Drug Update: The Old, the New, the Still to Come
This summary provides a limited and brief overview of abstracts presented at the 11th Conference on Retroviruses and Opportunistic Infections in San Francisco in February. The focus of this review involves drug interactions between antiretrovirals, agents that might be given at the same time as HIV medicines and pharmacokinetic data that may affect how HIV medicines are given or for those newer agents that are likely to be recruiting for patients in clinical trials in the coming months.
However, Dr. Corbett's group tried to determine if the interaction occurred because of the two protease inhibitors (PIs) being taken at the same time, so they separated the doses by 4 and 12 hours in a group of non-HIV infected volunteers. Eleven seronegative persons took Lexiva and Kaletra at full doses (700 mg + 400/100 mg, respectively) together for 10 days at the same time. They then were randomized to either take their PIs at regular doses twice a day at the same time (0H), twice a day four hours apart (4H) or taking 1,400 mg of Lexiva (4 tablets) and 800/200 mg of Kaletra (6 capsules) 12 hours apart (12H). The amount of drug in their blood was then checked after seven days of this new dosing scheme. Dr. Corbett's group found that separating the doses did not improve the Lexiva levels, but did improve the Kaletra levels when the drugs were given twice daily. Even when double doses were administered once daily, the levels were still reduced from historical controls. The authors caution that more research to find out how to dose these two PIs together has to be done and until then, these two medicines should not be used together.
Dr. Penzak's group tested five PIs and Sustiva (efavirenz) obtained from sources outside the United States. Specifically, they tested products from Zambia, South Africa, Lithuania and Jamaica. The tests they used to determine if the medications contained the amount of drug they were supposed to were the same used by the U.S. Food and Drug Administration (FDA) and applied to manufacturers selling products here in the United States.
They found that most of the drugs were as labeled, despite some being beyond their labeled date of expiration! Most important of the findings was that across the board, ritonavir-containing products (Norvir) failed to meet the standards. Dr. Penzak's group noted these products arrived without having been stored properly -- meaning no refrigeration. Shipping of medicines without proper storage sends an important signal to anyone even thinking about getting their anti-HIV medicines outside of regulated sources -- buyer beware!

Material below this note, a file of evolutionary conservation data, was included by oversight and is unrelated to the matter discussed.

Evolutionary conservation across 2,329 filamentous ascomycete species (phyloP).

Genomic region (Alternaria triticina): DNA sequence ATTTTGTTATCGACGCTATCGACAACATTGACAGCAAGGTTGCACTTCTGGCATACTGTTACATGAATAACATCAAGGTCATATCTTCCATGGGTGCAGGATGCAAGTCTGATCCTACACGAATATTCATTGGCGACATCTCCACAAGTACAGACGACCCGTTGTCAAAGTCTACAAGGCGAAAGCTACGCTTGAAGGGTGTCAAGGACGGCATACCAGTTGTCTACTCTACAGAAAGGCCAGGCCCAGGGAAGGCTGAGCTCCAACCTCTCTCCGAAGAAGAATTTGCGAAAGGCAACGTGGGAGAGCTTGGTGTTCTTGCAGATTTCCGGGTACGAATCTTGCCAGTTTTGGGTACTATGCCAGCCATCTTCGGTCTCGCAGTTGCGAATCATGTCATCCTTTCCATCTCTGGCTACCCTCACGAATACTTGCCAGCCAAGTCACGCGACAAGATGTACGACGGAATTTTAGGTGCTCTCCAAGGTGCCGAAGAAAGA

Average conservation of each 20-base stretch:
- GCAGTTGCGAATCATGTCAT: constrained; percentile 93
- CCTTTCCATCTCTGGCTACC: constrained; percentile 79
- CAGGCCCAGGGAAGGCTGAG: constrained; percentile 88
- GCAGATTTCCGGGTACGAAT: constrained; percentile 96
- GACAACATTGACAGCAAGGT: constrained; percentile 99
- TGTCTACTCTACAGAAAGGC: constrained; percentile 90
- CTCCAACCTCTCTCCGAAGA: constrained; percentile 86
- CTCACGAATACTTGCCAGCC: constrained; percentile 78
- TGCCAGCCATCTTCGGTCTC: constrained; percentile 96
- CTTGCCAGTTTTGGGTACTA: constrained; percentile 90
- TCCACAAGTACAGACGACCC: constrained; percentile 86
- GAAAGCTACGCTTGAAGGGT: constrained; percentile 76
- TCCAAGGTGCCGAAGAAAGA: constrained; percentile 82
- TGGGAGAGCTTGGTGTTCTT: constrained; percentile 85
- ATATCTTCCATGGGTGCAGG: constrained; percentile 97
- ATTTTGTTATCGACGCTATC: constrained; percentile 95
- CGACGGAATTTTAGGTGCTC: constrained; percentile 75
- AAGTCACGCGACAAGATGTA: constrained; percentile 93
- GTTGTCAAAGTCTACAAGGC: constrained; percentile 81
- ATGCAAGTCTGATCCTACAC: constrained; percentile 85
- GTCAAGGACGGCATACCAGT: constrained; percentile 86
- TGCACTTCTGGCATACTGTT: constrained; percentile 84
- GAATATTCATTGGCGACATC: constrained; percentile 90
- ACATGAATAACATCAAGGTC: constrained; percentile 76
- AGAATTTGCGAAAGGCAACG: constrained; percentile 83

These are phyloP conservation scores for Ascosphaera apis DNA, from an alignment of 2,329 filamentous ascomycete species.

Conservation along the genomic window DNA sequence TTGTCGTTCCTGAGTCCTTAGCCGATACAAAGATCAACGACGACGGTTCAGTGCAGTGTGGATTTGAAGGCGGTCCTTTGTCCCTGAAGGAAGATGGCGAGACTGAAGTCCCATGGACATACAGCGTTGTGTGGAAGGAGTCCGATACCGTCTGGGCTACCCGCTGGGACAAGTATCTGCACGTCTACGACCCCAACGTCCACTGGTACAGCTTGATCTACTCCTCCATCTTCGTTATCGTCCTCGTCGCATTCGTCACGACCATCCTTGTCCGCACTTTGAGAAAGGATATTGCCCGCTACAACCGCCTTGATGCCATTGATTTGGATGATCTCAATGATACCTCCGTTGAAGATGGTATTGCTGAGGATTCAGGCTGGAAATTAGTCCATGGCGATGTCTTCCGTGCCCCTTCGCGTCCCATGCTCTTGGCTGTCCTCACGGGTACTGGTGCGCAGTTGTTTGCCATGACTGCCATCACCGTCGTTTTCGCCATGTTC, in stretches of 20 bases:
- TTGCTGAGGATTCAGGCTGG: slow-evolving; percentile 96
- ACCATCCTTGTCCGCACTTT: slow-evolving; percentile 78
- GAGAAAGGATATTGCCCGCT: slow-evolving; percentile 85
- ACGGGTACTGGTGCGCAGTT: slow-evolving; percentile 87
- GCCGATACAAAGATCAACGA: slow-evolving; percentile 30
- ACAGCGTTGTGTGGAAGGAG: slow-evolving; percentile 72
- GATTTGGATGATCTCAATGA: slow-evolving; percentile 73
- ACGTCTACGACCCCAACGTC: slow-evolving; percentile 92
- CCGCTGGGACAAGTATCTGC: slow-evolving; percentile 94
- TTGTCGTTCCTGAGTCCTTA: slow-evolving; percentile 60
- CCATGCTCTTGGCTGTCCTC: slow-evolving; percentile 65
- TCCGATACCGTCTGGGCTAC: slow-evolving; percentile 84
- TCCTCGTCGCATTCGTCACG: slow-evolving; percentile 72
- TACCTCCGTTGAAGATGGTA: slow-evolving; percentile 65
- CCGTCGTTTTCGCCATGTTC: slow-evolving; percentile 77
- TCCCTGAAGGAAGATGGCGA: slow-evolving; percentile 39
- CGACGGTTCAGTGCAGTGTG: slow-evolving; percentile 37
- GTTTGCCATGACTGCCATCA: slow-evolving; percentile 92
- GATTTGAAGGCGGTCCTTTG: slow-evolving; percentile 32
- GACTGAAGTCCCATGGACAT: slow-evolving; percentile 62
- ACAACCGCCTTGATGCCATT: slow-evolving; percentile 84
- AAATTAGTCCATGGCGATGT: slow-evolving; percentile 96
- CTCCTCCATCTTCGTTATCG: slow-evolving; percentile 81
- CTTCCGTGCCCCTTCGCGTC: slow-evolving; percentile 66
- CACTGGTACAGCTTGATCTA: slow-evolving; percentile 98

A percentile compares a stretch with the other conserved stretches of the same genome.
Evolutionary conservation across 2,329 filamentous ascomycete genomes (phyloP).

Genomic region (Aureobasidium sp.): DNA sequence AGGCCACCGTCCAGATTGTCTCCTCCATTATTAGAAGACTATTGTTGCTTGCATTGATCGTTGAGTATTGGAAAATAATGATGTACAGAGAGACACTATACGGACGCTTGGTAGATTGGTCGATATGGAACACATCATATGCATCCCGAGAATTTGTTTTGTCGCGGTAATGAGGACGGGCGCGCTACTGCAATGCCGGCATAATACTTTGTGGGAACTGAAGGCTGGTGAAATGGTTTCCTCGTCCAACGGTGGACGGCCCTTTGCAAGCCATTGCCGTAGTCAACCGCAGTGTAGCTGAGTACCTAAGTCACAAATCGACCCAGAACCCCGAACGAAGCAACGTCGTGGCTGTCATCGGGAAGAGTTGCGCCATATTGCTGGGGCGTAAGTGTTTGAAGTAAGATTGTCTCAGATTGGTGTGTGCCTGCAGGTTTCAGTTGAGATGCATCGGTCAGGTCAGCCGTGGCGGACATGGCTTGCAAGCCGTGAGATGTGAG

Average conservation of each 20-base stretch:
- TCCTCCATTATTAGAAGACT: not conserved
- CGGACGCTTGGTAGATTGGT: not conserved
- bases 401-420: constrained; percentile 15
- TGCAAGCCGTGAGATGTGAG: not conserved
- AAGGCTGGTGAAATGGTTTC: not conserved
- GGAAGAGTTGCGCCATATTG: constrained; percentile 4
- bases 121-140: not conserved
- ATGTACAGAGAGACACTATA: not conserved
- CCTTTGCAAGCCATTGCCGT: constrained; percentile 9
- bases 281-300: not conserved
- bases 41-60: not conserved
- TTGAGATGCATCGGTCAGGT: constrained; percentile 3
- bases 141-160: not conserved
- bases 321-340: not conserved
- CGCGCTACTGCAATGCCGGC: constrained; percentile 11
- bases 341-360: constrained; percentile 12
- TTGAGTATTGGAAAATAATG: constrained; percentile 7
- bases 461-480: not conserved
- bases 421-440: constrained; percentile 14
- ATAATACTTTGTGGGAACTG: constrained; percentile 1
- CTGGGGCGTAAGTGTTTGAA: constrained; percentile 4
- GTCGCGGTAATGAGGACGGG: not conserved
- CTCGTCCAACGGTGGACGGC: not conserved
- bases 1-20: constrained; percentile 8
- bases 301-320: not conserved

Dr. Ramachandran also evaluated the quantity of available generic antiretrovirals, but limited his analysis to those agents available from India-based manufacturers (three of them). This group assessed levels of Sustiva, Viramune (nevirapine), Retrovir (AZT), and Epivir (3TC) -- but not protease inhibitors as was done by the NIH group. They also looked at a combination pill containing Viramune, Epivir, and Zerit (stavudine) -- this is not available in the U.S. and therefore there are no standards to which to compare the concentrations found. These investigators found that the quantity of the single medication in the majority of instances was within the expected range allowed by the FDA (range 0.01-8.3%).
Along the same lines was a study conducted in non-HIV infected women in the Netherlands and presented by Dr. Muro of Tumaini, Kilimanjaro Christian Medical College. Single-dose Viramune was administered to 44 women. Blood levels were sampled twice weekly for 21 days. Drug was still detectable in 40 patients at day 11, 28 patients at day 15, 16 patients at day 18, 9 patients at day 21 and still detectable in 7 patients at day 22. There were no predictors for the long duration of drug exposure in this population. This half-life was calculated to be 56.7 hours, or a little more than 2-1/4 days. No resistance data is available as these patients were all HIV-negative.
These two studies provided important data as patients who discontinue Viramune or Sustiva due to side effects may have to wait a little longer before the drug goes away completely. It also questions the amount of time between regimens that may need to take place to avoid drug interactions.